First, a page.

Iron Age defended settlement 800m north of Lymsworthy Farm

Overview

Heritage Category:
Scheduled Monument
List Entry Number:
1004427
Date first listed:
29-Oct-1957
Location Description:
Legacy Record - This information may be included in the List Entry Details.

Map

Ordnance survey map of Iron Age defended settlement 800m north of Lymsworthy Farm
© Crown Copyright and database right 2019. All rights reserved. Ordnance Survey Licence number 100024900.
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Location

The building or site itself may lie within the boundary of more than one authority.

Location Description:
Legacy Record - This information may be included in the List Entry Details.
District:
Cornwall (Unitary Authority)
Parish:
Kilkhampton
National Grid Reference:
SS2678811180

Reasons for Designation

During the Iron Age a variety of different types of settlement were constructed and occupied in south western England. At the top of the settlement hierarchy were hillforts built in prominent locations. In addition to these a group of smaller sites, known as defended settlements, were also constructed. Some of these were located on hilltops, others in less prominent positions. They are generally smaller than the hillforts, sometimes with an enclosed area of less than 1ha. The enclosing defences were of earthen construction. Univallate sites have a single bank and ditch, multivallate sites more than one. At some sites these earthen ramparts represent a second phase of defence, the first having been a timber fence or palisade. Where excavated, evidence of stone- or timber-built houses has been found within the enclosures, which, in contrast to the hillfort sites, would have been occupied by small communities, perhaps no more than a single family group. Defended settlements are a rare monument type. They were an important element of the settlement pattern, particularly in the upland areas of south western England, and are integral to any study of the developing use of fortified settlements during this period. Despite reduction in the height of the ramparts through cultivation, the Iron Age defended settlement 800m north of Lymsworthy Farm survives comparatively well and seems to indicate a change to a more Romanised square-shaped plan. It will contain archaeological and environmental evidence relating to its construction, longevity, function, agricultural practices, social organisation, territorial significance, domestic arrangements and overall landscape context.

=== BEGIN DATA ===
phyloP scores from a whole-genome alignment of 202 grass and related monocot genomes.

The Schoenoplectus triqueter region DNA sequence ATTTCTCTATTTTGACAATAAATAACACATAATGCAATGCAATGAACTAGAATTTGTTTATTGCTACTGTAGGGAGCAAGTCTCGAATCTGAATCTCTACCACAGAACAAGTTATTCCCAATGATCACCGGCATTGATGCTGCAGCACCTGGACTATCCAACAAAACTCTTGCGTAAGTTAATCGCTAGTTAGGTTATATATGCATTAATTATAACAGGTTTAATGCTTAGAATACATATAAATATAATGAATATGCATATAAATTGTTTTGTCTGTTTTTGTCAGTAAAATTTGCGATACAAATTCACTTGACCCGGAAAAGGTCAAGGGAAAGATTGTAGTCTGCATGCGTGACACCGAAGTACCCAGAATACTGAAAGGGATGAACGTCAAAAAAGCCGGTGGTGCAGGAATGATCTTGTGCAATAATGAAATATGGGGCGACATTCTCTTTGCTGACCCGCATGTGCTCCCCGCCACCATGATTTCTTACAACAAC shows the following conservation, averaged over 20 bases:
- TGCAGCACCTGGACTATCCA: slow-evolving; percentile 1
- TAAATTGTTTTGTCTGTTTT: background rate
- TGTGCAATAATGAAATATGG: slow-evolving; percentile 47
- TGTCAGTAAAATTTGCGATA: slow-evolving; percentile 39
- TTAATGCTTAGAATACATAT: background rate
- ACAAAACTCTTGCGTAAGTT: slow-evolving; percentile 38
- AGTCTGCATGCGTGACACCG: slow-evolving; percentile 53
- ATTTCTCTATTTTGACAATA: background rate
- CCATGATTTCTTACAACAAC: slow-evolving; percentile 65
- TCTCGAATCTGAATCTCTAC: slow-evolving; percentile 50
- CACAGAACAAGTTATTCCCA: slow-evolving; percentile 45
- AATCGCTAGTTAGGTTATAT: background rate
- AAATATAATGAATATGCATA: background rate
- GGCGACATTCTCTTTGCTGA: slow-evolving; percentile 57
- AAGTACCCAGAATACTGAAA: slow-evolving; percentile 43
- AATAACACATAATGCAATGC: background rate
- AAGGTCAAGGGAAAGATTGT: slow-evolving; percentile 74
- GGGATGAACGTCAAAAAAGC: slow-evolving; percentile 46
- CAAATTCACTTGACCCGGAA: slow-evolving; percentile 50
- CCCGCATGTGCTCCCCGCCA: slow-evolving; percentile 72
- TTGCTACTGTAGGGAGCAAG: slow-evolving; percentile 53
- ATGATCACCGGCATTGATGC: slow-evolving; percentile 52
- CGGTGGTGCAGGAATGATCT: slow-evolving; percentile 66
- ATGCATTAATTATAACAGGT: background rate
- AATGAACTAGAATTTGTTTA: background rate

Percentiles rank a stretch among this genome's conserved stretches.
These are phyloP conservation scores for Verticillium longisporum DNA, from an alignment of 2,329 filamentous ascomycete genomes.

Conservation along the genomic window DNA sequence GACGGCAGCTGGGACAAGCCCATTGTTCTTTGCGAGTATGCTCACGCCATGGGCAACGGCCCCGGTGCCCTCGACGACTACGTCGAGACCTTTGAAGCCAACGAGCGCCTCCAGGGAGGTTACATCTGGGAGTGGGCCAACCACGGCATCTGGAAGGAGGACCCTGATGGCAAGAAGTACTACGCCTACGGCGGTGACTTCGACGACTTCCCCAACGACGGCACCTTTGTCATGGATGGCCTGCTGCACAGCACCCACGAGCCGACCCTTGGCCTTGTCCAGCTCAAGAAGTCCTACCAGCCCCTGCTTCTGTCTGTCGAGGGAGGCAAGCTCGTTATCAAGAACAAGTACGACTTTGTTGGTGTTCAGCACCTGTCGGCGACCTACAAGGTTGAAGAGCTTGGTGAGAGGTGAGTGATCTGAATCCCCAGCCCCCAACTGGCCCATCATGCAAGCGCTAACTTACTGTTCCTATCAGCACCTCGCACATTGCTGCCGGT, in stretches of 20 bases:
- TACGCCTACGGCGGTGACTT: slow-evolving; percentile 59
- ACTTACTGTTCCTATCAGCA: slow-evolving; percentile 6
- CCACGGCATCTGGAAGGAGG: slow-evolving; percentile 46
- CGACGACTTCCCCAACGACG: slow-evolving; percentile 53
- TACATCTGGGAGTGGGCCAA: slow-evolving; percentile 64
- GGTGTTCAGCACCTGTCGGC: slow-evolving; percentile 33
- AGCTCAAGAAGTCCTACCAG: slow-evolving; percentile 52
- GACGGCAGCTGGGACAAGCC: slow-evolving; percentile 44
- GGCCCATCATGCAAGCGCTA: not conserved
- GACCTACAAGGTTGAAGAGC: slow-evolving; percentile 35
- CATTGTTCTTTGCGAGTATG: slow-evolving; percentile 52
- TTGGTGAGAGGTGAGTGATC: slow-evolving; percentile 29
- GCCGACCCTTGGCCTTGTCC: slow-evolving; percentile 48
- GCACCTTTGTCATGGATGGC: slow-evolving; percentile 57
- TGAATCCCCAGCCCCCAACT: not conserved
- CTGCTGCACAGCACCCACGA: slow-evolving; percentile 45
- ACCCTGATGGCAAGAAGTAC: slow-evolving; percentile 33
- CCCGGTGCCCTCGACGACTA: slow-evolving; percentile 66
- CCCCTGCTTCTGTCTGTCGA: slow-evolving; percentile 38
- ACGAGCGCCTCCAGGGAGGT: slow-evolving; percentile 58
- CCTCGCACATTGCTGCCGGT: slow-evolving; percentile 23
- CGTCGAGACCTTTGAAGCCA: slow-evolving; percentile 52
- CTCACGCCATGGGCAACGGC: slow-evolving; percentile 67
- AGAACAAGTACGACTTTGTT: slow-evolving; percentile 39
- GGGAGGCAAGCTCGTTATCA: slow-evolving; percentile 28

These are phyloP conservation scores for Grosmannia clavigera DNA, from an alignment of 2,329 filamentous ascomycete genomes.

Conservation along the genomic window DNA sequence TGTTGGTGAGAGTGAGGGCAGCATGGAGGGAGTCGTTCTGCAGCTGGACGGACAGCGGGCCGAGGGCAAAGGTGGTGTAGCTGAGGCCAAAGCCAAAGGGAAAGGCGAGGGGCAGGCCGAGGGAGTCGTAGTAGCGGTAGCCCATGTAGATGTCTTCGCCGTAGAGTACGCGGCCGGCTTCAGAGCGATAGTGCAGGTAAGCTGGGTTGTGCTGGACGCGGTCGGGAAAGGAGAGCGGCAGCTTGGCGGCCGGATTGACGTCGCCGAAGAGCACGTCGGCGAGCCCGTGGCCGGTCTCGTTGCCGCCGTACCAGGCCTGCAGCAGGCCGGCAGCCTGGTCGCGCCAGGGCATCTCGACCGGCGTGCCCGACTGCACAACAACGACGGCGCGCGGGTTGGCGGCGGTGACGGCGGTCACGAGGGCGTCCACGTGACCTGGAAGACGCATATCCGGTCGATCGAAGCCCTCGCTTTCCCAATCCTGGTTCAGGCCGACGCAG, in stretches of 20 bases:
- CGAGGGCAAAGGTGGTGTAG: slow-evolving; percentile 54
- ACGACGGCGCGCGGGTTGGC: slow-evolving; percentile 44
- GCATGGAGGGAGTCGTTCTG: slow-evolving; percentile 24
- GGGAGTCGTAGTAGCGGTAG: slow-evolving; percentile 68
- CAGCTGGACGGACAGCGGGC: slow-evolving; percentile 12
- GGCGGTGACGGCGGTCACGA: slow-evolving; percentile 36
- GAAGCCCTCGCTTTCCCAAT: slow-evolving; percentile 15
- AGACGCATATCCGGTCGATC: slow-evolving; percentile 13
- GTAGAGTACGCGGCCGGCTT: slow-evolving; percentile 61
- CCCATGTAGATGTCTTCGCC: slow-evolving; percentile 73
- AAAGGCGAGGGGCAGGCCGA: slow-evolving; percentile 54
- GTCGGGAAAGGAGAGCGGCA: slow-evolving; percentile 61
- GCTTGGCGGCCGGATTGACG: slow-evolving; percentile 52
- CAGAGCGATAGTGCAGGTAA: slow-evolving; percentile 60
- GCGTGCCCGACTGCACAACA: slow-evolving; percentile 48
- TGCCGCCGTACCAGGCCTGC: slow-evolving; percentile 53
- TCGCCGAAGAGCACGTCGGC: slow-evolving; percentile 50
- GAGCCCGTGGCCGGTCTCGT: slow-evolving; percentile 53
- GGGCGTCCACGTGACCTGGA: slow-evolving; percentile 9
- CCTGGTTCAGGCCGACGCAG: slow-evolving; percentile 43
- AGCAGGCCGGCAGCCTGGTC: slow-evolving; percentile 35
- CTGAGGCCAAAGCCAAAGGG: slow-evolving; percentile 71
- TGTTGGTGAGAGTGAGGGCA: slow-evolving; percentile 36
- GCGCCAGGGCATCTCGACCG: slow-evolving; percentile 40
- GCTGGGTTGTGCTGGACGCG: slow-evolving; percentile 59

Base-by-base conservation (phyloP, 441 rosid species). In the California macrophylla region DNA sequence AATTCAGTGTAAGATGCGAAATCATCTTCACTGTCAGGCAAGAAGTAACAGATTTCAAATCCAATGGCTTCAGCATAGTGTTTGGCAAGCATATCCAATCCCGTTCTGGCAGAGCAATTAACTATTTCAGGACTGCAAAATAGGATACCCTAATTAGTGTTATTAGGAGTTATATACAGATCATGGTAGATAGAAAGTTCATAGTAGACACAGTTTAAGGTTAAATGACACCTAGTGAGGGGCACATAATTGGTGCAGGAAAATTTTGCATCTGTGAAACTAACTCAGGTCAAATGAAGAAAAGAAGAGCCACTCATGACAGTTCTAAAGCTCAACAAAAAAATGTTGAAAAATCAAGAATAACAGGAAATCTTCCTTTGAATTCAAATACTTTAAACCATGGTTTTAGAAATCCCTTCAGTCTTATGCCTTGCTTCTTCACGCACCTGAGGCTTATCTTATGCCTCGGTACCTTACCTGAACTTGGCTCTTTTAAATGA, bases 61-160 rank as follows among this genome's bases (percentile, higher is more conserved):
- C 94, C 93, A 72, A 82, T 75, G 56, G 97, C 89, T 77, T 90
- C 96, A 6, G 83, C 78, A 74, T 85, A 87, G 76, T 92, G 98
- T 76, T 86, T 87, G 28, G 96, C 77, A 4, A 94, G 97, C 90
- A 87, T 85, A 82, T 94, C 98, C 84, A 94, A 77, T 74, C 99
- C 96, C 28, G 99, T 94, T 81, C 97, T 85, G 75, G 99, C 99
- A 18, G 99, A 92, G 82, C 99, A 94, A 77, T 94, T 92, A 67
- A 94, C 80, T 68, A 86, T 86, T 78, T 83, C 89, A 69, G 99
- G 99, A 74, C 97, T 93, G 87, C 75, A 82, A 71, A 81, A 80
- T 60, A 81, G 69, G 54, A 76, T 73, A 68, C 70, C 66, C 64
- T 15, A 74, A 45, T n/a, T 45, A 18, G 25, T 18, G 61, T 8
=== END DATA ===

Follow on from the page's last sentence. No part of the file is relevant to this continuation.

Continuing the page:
Details

The monument includes an Iron Age defended settlement, situated at the eastern end of a ridge, overlooking the valley of a tributary to the Lamberal Water. The settlement survives as an approximately 60m square enclosure with rounded corners. It is defined by an upstanding rampart of up to 1.2m high externally with a 4m wide partially-buried outer ditch and a 0.6m high counterscarp bank to the north. Elsewhere the counterscarp survives as a scarped platform of up to 0.8m high with the ditch surviving as a buried feature. The eastern side has been partly cut by later quarrying which has been subsequently backfilled. The settlement is known locally as 'Abbery Camp'.

Sources: HER:- PastScape Monument No:-32171

Legacy

The contents of this record have been generated from a legacy data system.

Legacy System number:
CO 433
Legacy System:
RSM - OCN

Legal

This monument is scheduled under the Ancient Monuments and Archaeological Areas Act 1979 as amended as it appears to the Secretary of State to be of national importance. This entry is a copy, the original is held by the Department for Digital, Culture, Media and Sport.

End of official listing

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